By DAVE GRAM • The Associated Press • January 23, 2009
MONTPELIER, Vt. — A day after Gov. Jim Douglas called for a wide-ranging round of cuts to the state budget, advocates for groups ranging from children’s services to land conservation said Friday those cuts would be devastating and need to be avoided.
Several of the ten speakers at a midday Statehouse news conference demanded that Douglas and lawmakers use temporary tax increases to get the state through a period of declining revenues, arguing that the current economic downturn makes the public services targeted for cuts more needed than ever.
Douglas has rejected that approach, saying Vermont’s taxes already are high compared to those in most other states, and that financially strapped households and businesses can’t afford higher taxes.
Advocates for the elderly, disabled, children, the mentally ill, low-income Vermonters and land preservation made clear at Friday’s event that they would put up a spirited fight over the budget.
They recruited Rabbi Joshua Chasen of Burlington’s Ohavi Zedek Synagogue to lay out what he said was the moral case for avoiding cuts, especially in human services, and planned a series of vigils in communities around the state on Feb. 2 to raise their protests to a new level.
“We do not have a spending problem. We have a revenue problem, which can be solved by passing legislation in accord with the moral values which we teach our children,” the rabbi said. “How hollow our talk to our kids about sharing is when vulnerable older Vermonters are threatened with the end of V-Pharm.”
V-Pharm is a program, long promoted by the governor and now poised for elimination by him, that fills in the gaps in the federal Medicare program that provides prescription drugs to the elderly. Advocates for the elderly say the cut will leave many seniors facing thousands of dollars in new costs to stay on their medications.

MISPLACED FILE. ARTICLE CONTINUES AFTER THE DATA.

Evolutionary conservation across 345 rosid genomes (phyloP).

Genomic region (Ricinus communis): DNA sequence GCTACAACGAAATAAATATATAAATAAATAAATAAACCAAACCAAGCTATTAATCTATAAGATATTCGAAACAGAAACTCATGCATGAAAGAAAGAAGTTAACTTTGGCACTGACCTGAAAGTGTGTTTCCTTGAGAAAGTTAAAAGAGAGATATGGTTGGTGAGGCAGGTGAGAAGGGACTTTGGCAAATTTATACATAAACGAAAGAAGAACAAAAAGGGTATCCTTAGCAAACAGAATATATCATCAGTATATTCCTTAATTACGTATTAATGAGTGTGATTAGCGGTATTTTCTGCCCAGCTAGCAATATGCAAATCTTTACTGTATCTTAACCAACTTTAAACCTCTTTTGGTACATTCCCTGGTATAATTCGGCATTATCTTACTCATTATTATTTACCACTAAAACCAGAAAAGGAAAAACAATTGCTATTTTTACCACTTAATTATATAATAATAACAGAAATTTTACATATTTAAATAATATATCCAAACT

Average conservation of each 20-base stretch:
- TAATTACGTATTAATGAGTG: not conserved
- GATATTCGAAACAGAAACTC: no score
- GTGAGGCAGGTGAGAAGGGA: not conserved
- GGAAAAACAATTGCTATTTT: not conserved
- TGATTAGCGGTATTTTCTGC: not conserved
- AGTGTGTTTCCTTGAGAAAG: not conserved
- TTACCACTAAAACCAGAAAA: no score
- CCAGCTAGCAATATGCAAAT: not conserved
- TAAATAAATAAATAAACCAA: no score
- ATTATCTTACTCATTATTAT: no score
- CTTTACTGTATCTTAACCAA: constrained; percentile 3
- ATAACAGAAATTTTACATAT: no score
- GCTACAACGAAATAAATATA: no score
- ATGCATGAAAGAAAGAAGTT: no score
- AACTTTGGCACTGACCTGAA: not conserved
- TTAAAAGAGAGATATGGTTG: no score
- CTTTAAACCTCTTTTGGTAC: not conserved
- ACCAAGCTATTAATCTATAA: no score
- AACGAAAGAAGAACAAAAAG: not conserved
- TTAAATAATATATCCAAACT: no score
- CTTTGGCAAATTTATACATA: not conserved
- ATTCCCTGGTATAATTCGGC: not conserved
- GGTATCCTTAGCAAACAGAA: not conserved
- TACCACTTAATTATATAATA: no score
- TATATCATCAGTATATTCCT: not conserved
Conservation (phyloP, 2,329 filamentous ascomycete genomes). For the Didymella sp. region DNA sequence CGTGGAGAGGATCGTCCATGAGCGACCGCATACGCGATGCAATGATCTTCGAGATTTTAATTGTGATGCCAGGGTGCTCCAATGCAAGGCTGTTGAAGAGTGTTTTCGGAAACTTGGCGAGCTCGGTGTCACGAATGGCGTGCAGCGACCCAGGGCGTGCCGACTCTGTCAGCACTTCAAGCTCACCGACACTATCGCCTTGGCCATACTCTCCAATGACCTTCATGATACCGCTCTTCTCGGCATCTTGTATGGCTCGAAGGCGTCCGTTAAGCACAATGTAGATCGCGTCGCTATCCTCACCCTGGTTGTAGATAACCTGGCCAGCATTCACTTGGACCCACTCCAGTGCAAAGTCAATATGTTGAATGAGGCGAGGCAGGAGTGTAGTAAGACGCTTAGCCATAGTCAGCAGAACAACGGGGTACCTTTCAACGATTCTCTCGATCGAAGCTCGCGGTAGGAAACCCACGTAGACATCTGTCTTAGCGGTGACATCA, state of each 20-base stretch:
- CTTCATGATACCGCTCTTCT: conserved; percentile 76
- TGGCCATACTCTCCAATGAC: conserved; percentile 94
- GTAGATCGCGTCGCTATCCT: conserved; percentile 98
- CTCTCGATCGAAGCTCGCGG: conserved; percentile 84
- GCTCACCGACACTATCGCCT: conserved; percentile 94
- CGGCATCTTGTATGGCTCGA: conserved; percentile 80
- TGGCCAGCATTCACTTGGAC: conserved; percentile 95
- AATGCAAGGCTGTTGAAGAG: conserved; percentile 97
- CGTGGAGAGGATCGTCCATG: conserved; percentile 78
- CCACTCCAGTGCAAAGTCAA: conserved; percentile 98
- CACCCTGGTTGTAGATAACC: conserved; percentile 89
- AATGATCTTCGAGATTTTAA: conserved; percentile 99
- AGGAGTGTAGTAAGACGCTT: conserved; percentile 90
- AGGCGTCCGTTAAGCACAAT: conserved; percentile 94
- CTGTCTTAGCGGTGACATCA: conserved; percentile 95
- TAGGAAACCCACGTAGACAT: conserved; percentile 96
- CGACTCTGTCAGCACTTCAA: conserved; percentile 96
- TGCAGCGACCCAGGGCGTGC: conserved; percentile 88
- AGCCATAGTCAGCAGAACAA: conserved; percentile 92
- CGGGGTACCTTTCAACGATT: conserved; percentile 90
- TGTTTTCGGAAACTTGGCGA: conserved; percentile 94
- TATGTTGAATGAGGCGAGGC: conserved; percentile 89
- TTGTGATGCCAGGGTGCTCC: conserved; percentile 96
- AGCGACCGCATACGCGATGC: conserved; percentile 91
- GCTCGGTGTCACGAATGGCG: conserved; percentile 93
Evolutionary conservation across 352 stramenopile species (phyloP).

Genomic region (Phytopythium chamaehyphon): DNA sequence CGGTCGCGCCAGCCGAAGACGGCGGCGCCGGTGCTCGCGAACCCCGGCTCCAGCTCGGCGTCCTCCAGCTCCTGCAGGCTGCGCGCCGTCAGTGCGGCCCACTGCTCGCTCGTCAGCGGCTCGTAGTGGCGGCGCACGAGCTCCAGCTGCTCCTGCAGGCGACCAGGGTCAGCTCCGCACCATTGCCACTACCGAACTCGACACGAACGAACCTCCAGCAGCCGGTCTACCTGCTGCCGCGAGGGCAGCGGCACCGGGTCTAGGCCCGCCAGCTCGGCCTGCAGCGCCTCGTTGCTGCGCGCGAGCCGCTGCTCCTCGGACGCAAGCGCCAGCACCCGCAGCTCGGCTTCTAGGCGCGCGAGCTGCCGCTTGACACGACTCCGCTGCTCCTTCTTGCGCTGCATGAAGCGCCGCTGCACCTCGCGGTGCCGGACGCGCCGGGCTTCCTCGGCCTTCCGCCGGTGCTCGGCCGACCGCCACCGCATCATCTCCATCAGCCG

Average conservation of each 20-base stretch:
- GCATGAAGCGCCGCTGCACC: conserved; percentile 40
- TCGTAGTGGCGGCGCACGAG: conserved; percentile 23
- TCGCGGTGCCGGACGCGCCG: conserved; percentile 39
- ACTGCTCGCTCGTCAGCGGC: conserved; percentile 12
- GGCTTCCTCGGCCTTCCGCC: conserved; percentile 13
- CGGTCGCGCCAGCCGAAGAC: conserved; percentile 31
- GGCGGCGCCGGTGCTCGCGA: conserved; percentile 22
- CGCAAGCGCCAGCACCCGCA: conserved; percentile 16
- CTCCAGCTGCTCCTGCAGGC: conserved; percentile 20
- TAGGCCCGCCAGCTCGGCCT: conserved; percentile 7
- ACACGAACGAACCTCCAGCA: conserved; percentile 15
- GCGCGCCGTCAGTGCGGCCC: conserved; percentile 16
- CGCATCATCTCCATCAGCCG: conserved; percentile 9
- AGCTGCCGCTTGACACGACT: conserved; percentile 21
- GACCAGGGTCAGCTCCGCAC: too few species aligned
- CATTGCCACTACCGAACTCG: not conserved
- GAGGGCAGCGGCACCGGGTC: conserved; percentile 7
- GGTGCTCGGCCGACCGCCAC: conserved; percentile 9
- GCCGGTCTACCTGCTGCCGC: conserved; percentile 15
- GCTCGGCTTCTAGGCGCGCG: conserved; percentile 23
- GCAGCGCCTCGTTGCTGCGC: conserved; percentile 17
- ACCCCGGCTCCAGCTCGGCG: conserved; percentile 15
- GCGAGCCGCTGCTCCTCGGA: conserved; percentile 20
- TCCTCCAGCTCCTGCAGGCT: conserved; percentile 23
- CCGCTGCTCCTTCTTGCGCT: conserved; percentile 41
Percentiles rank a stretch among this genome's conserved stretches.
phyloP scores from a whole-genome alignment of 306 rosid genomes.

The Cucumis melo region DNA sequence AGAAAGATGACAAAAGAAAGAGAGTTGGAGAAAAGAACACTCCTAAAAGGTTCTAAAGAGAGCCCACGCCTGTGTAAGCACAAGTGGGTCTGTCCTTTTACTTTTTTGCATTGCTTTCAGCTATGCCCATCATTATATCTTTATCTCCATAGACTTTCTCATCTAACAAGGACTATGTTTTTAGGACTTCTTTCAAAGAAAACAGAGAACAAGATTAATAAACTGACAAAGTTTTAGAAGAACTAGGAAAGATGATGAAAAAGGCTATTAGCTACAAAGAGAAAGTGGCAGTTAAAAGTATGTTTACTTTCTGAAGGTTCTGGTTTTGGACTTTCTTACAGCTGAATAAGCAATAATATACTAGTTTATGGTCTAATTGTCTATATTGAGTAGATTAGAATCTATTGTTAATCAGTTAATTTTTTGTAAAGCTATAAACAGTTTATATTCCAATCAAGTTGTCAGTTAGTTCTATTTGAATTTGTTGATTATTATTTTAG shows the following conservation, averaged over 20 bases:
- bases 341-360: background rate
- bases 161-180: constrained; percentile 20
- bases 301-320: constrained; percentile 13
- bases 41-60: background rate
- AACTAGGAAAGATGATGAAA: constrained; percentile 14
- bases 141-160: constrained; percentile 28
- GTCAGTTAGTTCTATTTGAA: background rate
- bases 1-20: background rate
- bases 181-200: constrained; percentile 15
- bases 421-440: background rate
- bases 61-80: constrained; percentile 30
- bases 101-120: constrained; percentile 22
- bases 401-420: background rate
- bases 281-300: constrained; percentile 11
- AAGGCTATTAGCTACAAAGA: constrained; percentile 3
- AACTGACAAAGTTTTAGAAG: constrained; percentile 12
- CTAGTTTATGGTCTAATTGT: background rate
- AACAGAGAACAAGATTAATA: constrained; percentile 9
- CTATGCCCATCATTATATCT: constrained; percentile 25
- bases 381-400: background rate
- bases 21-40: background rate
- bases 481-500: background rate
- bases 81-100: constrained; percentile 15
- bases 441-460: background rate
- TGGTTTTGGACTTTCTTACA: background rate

Speakers at the news conference also pointed to the interconnected nature of many of the state’s human services programs and their impacts on individual Vermonters’ lives. Talking about cuts in individual departments within the agency — the departments of Mental Health, Children and Families Aging and Independent Living and so on — “masks and disguises the more profound cumulative impact of reductions within the agency,” said Ken Libertoff, executive director of the Vermont Association for Mental Health.
The result will be “a dismantlement of a social service system that’s been built over a quarter of a century,” Libertoff added.
Also Friday, the liberal-leaning Montpelier think tank Public Assets Institute touted an analysis by a Washington group dissecting the likely effect on the state of the federal economic stimulus package making its way through Congress. The groups said the state was likely to get $250 million in new Medicaid funding and $124 million in “fiscal stabilization funds” from Washington during the next two years.
“Before we decimate programs that we’ll wish we had in a year or two, we should wait to see exactly what Vermont will receive through the new federal stimulus plan,” Public Assets’ executive director, Paul Cillo, said in a statement. “The stimulus appears to be more aggressive than many people have been expecting. We need to understand it before we cut the state budget any further.”
Chasen and other speakers at the news conference urged that Douglas follow the example of the late Gov. Richard Snelling, a Republican who called during a 1991 recession for a combination of budget cuts and tax increases to get Vermont through the downturn.
But Douglas has been adamant he doesn’t want to see any tax increases aside from one already being faced by businesses that will see increased levies to shore up the state’s sagging unemployment insurance fund.
In his budget address Thursday, the governor reiterated his view that raising taxes is a bad idea. “With one of the highest burdens in the nation, raising these taxes now would slow a recovery and offset any gains that might be achieved through the federal stimulus,” he said.